Nicholson, William Adams (DNB00)
|←Nicholson, William (1816-1865)||Dictionary of National Biography, 1885-1900, Volume 41
Nicholson, William Adams
NICHOLSON, WILLIAM ADAMS (1803–1853), architect, born on 8 Aug. 1803 at Southwell, Nottinghamshire, was the son of James Nicholson, carpenter and joiner, who relinquished business about 1838 and became sub-agent to Sir Richard Sutton's estates in Nottinghamshire and Norfolk. William was articled about July 1821, for three years, to John Buonarotti Papworth [q. v.], architect, of London. In 1828 he established himself at Lincoln, and there and in the neighbouring counties he formed an extensive practice. Among his numerous works he designed the churches at Glandford-Brigg, at Wragby, and at Kirmond, both on the estate of C. Turnor, esq. Many other churches were restored under his supervision, including that of St. Peter at Gowts in Lincoln, which was not quite completed at his death. Among the numerous residences erected from his designs are those of Worsborough Hall, Yorkshire; the Castle of Bayons Manor for the Right Hon. C. T. D'Eyncourt; and Elkington Hall, near Louth. He also designed the town-hall at Mansfield. The village of Blankney, near Lincoln, was almost rebuilt under his superintendence; while the estates of General Reeve, Sir J. Wyldbore Smith, bart., Mr. C. Turnor, Mr. C. Chaplin, among several others, evince his skill in farm buildings. In Lincoln he erected in 1837 the Wesley Chapel, for two thousand persons, and subsequently designed the union workhouse; the Corn Exchange in 1847, since enlarged, a corn-mill, and several private residences. From 1839 to 1846, as Nicholson & Goddard, the firm carried out many works, including the dispensary at Nottingham. He joined the Royal Institute of British Architects as a fellow at its commencement. In the ‘Transactions’ for 1842 is printed his ‘Report on the Construction of the Stone Arch between the West Towers of Lincoln Cathedral,’ taken from very careful measurements under his personal direction. He was a member of the Lincolnshire Literary Society, and of the Lincolnshire Topographical Society, to whose volume of papers, printed in 1843, he contributed.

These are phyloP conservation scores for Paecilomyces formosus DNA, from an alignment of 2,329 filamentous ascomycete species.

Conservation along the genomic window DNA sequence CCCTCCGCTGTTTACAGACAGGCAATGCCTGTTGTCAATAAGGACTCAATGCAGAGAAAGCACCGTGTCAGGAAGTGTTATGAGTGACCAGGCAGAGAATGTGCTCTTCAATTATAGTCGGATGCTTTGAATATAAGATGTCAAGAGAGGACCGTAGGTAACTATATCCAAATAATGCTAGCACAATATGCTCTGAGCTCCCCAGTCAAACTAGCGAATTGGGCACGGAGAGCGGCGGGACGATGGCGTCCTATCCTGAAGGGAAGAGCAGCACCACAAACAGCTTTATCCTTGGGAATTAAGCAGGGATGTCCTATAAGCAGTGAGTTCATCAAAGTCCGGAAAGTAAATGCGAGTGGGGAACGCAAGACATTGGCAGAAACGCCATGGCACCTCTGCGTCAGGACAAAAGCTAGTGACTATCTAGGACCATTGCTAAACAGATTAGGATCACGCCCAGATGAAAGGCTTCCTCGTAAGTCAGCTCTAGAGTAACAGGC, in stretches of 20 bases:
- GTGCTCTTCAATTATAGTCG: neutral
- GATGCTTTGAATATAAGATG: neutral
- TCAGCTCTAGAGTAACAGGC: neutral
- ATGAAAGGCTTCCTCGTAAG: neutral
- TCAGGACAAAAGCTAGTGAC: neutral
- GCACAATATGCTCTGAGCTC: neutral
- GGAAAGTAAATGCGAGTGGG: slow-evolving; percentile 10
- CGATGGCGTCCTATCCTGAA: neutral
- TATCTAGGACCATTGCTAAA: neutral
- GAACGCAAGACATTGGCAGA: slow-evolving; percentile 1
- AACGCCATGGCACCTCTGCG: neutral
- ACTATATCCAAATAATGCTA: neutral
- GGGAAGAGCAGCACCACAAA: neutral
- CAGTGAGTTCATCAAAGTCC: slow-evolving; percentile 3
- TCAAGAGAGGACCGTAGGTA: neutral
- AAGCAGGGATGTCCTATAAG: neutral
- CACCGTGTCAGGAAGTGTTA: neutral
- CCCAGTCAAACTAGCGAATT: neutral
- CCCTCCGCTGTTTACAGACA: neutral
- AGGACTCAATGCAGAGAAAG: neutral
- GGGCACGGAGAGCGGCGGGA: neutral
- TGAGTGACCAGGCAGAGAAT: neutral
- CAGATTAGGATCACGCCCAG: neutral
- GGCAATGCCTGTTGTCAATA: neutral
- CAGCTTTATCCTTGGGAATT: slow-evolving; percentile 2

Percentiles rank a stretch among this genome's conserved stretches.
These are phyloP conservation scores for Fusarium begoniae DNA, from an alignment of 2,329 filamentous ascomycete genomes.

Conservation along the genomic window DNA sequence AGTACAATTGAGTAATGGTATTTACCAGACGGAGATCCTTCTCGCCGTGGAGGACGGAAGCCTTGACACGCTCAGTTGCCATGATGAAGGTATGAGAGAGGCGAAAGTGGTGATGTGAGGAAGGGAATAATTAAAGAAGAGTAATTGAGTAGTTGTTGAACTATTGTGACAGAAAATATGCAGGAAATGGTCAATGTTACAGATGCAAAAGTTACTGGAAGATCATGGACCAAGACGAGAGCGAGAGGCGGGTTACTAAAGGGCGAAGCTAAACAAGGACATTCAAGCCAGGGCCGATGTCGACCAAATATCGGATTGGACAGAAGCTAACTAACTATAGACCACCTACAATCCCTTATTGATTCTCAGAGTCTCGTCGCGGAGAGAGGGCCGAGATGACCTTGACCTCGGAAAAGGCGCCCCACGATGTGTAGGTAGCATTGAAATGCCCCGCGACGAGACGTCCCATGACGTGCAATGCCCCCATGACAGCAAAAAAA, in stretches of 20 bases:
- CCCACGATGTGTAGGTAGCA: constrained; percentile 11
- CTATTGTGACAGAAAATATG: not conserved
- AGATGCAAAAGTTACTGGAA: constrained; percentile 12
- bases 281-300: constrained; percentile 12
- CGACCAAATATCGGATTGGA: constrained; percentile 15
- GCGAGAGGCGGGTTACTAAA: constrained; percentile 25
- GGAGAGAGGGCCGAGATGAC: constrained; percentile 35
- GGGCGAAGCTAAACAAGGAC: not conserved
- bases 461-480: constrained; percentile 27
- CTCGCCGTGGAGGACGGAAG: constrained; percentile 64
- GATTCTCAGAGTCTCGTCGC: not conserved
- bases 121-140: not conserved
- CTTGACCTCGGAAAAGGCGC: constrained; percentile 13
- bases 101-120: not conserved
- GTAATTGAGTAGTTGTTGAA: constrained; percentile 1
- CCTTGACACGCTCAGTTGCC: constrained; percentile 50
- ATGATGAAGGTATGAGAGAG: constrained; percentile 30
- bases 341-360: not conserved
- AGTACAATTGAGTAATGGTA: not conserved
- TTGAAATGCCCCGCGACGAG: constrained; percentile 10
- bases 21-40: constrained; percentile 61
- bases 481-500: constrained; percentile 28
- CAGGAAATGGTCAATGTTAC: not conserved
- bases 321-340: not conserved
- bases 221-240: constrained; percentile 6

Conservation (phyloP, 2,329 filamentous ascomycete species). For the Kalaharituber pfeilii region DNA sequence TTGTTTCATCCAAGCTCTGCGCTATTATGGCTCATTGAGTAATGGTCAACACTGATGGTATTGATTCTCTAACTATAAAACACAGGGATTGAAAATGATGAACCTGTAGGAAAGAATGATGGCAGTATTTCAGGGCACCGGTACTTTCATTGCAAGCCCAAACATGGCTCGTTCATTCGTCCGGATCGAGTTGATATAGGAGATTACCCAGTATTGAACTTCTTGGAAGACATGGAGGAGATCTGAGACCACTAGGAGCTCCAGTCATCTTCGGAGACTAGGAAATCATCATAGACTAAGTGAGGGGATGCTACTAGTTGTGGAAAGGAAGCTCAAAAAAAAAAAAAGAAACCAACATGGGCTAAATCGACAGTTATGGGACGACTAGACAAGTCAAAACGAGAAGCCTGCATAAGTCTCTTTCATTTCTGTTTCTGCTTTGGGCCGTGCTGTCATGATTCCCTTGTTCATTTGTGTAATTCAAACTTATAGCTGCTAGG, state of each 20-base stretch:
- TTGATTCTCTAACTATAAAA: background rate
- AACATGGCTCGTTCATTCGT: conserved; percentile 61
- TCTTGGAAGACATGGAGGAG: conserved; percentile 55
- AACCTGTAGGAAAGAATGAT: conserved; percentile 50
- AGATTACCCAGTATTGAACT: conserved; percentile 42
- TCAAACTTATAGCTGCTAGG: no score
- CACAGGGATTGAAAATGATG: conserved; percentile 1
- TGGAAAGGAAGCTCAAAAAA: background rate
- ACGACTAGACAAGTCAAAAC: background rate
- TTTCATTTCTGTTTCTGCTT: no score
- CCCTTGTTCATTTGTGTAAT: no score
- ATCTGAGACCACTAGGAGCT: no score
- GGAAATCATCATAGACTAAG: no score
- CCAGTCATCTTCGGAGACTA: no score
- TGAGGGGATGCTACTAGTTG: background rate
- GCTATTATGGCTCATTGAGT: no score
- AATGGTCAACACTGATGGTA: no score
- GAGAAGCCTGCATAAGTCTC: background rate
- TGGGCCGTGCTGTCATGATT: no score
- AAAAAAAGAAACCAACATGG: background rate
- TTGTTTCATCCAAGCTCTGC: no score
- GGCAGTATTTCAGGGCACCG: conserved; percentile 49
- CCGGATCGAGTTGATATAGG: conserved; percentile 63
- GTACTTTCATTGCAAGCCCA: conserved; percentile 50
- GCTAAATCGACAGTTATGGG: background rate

Nicholson was in attendance at Boston as a professional witness when he was suddenly taken ill, and died there on 8 April 1853. He was buried at Lincoln, in the churchyard of St. Swithin, in which parish he had resided for many years. In 1824 he married Leonora, the youngest daughter of William Say [q. v.], mezzotint-engraver, of Norton Street, London. His second wife, Anne Tallant, survived him.[Builder, 1853, xi. 262; Dictionary of Architecture of the Architectural Publication Society; Gent. Mag. 1853, pt. i. p. 552, refers to a pedigree.]